No one loves Leap Day more than frogs. This is just a fact*.
Yes, frogs. Those throaty little professional long jumpers who, as 1980s arcade culture taught us, are always trying to cross major highways to their infinite peril.
Leap Day is a day added to the calendar every four years; it's necessary because the Earth actually does a full rotation around the sun every 365.24 days and doesn't seem to care about the nice round 365 number we've come up with. Every four years, we add an extra day to the calendar to catch up. Otherwise we'd actually get ahead of ourselves — there would be snowstorms in June and droughts in November, and New Year's Eve celebrations would be even more disorienting and morally ambiguous than they are now.
In fact, without leap days, right now we would be in the middle of July 2017, by one calculation anyway.
A lot has happened for frogs since the last leap day four years ago.
Those efforts are just the beginning, and no matter what, the biggest threat to the health of frog species is human activity.
To celebrate Leap Day, here are 29 frogs who just can't stop jumping for joy:
(Oh, and don't worry, we're obviously going to start with the awesome poisonous ones).
1. Golden frog can out-jump and out-poison you!
This frog, the most venomous species in the world, was photographed at the laboratory in the zoo of Cali, Colombia. The Zoo of Cali has the largest amphibian collection in the country and studies them for conservation efforts.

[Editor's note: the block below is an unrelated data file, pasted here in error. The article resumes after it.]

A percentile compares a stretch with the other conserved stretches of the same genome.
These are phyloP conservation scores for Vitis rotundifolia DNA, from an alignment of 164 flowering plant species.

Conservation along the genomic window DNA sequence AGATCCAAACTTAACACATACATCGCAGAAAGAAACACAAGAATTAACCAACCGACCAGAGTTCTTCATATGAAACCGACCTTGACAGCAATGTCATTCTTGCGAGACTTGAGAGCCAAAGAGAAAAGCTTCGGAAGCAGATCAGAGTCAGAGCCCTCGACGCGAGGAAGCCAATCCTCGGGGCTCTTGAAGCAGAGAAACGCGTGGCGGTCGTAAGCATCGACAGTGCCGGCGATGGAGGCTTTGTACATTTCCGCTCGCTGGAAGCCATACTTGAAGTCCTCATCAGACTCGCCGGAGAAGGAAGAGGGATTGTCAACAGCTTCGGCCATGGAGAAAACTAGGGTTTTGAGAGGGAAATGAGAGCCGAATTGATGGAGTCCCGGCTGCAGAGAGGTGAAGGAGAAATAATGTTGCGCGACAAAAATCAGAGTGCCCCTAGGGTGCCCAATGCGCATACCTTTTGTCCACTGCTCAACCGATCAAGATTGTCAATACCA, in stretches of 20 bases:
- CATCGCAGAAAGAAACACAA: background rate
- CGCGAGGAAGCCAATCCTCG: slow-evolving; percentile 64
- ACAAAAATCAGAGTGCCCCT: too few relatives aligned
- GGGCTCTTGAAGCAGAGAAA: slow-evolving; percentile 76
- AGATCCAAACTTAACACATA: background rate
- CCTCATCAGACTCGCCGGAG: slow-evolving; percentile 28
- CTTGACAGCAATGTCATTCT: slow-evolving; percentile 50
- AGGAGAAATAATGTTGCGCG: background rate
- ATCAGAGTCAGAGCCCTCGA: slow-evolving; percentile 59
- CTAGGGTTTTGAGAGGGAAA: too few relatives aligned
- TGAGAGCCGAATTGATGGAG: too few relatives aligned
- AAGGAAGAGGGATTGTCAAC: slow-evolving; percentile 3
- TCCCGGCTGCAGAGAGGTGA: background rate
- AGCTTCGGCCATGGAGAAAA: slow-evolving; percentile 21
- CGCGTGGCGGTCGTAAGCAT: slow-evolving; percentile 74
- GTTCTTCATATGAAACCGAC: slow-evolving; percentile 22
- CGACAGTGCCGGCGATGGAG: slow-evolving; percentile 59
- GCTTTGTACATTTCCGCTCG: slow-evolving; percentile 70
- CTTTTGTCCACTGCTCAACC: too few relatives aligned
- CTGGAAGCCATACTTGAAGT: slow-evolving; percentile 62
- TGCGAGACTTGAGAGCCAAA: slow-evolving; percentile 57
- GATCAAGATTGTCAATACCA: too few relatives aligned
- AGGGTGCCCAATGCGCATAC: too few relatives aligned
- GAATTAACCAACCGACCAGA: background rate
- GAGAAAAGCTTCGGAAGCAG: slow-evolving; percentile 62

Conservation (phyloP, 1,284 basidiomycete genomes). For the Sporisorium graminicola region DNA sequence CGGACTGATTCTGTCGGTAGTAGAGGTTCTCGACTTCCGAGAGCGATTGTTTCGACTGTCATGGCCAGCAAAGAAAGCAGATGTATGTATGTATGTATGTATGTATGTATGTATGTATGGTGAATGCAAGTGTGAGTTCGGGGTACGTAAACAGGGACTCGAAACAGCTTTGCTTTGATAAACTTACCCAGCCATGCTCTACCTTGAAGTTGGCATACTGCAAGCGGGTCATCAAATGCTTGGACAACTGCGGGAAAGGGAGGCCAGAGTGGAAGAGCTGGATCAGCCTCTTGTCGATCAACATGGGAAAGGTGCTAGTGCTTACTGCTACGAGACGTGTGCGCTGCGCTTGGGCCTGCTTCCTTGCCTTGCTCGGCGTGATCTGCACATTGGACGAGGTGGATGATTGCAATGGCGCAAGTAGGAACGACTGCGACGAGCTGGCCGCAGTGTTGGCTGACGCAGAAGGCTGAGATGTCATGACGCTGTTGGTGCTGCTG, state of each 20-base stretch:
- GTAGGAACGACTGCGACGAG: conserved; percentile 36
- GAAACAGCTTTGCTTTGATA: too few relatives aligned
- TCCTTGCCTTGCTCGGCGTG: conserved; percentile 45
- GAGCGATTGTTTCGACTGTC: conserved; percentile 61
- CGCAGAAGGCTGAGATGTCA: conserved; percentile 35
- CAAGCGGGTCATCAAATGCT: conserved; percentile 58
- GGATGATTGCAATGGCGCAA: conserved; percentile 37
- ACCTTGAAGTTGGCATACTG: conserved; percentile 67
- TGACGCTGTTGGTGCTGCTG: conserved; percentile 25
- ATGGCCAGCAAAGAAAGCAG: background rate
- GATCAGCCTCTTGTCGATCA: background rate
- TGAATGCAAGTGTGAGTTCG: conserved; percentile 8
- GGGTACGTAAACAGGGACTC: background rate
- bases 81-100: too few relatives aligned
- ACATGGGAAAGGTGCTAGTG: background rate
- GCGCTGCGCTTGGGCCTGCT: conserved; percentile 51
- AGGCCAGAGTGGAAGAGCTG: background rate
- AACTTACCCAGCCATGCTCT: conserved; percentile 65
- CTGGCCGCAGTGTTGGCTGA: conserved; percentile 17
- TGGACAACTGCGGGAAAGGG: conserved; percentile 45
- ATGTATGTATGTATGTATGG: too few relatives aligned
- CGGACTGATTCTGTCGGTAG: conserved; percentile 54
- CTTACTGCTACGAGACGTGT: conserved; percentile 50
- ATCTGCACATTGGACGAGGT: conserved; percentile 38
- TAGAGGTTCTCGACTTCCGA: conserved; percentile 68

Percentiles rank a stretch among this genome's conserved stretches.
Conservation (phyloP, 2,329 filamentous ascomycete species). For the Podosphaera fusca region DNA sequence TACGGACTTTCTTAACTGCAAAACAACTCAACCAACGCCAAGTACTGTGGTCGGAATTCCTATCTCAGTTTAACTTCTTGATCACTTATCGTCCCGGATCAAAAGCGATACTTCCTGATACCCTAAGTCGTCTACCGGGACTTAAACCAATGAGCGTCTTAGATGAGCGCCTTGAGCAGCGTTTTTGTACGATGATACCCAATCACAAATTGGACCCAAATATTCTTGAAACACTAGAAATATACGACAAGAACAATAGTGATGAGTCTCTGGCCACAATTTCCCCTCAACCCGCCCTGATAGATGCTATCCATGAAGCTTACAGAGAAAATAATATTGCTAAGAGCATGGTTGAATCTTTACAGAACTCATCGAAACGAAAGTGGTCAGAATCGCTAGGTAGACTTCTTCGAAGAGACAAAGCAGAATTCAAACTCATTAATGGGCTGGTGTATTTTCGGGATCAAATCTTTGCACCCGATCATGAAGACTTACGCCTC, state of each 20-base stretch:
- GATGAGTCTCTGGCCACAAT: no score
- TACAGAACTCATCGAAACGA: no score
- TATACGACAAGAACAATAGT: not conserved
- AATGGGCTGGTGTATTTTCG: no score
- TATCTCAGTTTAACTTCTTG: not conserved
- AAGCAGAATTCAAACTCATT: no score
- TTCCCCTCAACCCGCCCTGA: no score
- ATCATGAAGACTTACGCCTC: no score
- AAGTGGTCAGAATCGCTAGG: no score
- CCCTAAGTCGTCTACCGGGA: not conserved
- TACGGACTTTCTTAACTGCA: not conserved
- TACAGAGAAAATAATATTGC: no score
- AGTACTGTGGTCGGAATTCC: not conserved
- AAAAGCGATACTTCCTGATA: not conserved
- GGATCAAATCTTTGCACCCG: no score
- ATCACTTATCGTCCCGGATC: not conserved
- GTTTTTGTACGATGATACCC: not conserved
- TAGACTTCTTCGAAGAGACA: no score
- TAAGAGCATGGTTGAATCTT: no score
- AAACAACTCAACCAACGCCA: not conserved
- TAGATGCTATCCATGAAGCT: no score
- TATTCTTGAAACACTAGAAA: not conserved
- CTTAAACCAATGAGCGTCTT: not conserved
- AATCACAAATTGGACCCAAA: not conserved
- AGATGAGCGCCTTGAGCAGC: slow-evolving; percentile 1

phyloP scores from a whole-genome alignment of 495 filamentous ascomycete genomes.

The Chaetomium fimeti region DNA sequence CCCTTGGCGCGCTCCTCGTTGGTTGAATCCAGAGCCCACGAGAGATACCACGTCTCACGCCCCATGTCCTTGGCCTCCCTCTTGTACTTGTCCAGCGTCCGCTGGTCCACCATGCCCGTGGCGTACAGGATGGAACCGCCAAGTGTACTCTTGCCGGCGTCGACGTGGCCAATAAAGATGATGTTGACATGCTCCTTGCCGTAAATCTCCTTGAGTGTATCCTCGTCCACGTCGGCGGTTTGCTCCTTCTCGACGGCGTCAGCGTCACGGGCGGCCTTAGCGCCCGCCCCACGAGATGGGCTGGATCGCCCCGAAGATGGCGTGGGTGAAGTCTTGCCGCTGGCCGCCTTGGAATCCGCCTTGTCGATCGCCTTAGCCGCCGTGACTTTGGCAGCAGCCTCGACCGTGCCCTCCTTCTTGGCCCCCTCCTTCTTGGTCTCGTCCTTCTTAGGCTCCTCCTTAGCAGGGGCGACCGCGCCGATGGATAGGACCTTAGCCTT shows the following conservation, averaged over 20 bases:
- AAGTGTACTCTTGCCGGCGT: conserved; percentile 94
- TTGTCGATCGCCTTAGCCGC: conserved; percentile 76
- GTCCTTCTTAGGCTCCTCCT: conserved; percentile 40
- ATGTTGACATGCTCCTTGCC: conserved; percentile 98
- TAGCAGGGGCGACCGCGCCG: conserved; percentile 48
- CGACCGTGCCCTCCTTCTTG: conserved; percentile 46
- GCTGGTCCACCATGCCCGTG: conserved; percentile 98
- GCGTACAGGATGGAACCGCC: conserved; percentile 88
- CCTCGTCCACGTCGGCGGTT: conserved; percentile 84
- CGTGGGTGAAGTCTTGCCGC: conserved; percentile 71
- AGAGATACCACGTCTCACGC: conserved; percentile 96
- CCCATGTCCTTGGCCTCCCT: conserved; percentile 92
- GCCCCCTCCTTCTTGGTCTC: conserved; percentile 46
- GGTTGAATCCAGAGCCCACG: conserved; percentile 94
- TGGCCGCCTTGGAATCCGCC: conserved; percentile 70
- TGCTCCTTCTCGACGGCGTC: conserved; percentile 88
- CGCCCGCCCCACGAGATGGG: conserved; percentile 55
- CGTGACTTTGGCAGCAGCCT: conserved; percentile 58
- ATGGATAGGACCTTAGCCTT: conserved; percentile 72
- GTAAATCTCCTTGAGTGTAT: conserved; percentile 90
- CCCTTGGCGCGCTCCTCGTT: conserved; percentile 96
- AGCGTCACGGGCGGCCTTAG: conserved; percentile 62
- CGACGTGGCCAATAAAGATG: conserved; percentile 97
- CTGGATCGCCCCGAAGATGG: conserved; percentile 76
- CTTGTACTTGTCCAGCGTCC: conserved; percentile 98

2. This strawberry poison-dart frog is also brilliantly toxic.
As with most frogs this colorful, the skin of the Strawberry poison dart frog is highly toxic. They live in rainforest habitats and sometimes in banana groves.
3. This cocoi frog could totally ruin your day (but doesn't want to).
Also known as the harlequin poison frog, this dangerous little guy is native to Columbia and lives on the rainforest floor. Its bright colors and patterns indicate its ability to totally ruin your day if you pick it up.
4. Check out this Lehmann's poison frog.
5. This red oophaga sylvatica is tiny but mighty.
Sometimes known as "diabilito," meaning "little devil," this species of poison frog is also threatened by habitat loss and deforestation.
6. Here's a black-legged dart frog.
7. These piggybacking frogs in Estonia know to bring company along for long trips.
In 2012, volunteers decided to play real life Frogger and carried over 19,000 frogs across highways in Estonia. Without human intervention, it's estimated that nearly all of the frogs attempting the migratory journey would get run over.
8. Check out this sand frog leaping across the desert.